APNewsBreak: Atty. Seeks Fireworks In Mosque Plot

DEARBORN, Mich. (AP) - The attorney for a California man accused of planning to attack a Michigan mosque said Thursday that he wants the fireworks police say he was carrying at the time of his arrest to be produced as evidence to prove his client did not intend to blow up the building.

Matthew Evans told The Associated Press he filed a subpoena requesting that the fireworks the officers say they found in 63-year-old Roger Stockham's car last month be brought to his preliminary examination Friday in Dearborn's district court.

Evans said he's challenging the charges of making a false report or threat of terrorism, and possessing explosives with an unlawful intent.

"There's no intent here . to blow up any mosque," Evans said. "The evidence will be clear."

Assistant prosecuting attorney Khalid Najar said he plans to object to the request, saying it's not proper procedure at a hearing to determine whether there is probable cause to try Stockham. Najar said the amount and power of the fireworks aren't central to the prosecution's case.

"The charge is commutation of the threat of terrorism," Najar said. "Whatever the amount of the explosives is not an issue in this case."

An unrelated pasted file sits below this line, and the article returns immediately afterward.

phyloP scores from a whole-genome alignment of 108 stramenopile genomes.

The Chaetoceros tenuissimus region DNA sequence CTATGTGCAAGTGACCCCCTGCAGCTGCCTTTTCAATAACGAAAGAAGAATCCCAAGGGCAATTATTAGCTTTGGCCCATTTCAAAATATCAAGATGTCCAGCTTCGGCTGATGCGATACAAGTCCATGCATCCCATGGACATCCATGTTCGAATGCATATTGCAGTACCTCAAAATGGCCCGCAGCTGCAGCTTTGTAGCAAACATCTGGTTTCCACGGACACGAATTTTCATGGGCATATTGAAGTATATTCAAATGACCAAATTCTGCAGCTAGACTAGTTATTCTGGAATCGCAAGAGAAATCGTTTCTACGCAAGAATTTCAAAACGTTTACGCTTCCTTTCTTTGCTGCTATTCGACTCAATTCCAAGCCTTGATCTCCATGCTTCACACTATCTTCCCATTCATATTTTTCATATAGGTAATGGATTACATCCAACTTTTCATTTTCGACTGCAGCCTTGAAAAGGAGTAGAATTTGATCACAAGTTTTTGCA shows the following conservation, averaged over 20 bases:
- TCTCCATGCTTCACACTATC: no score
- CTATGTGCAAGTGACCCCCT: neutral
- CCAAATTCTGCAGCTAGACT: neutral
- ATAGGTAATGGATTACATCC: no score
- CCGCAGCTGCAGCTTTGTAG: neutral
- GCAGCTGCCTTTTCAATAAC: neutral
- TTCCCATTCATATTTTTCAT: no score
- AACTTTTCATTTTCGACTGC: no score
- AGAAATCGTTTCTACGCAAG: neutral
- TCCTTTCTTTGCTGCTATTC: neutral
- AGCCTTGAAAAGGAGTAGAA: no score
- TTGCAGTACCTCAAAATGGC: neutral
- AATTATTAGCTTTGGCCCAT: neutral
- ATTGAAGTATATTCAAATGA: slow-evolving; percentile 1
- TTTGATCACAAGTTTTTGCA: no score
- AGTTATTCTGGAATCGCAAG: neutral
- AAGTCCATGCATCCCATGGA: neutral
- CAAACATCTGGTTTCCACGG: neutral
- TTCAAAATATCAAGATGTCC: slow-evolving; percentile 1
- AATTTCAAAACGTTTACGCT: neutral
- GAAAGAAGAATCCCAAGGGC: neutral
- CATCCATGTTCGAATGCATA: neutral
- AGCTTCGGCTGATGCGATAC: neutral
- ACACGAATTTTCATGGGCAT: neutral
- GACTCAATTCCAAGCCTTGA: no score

Stockham of Imperial Beach, Calif., was arrested near the Islamic Center of America during a Jan. 24 traffic stop. Police say he was wearing a ski mask and had more than two dozen fireworks, including M-80s, which are illegal in Michigan.

Stockham's preliminary exam started last Friday but was delayed after he fired his first court-appointed attorney, Mark Haidar. Stockham said Haidar is a Shiite Muslim and a "patron" of the Islamic center where Stockham was arrested.

Joe Nahhas, a manager at the Detroit bar Stockham visited before his arrest, said the defendant claimed to have become a Muslim after returning from the Vietnam War and said he recognized that Stockham could speak at least some Arabic. He also said Stockham claimed to be part of a group of Indonesian mujahedeen, or holy warriors.

Nahhas said he called police to report Stockham.

Haidar planned to request a competency hearing for Stockham based on his history of mental illness. The Vietnam veteran has been clinically diagnosed as bipolar and suffers from post-traumatic stress disorder. He has been caught during the past three decades for a string of felonies - from kidnapping his son and attempting to hijack a plane to planting a bomb outside an airport - and spent time in various prisons and mental health hospitals.

Evans acknowledges Stockham's history but maintains that his client is competent to assist in his own defense.

"There's no doubt he's got a mental health history," Evans said. "He's very eccentric and he's had some strong convictions. He's got some different ideas but he's not that far out."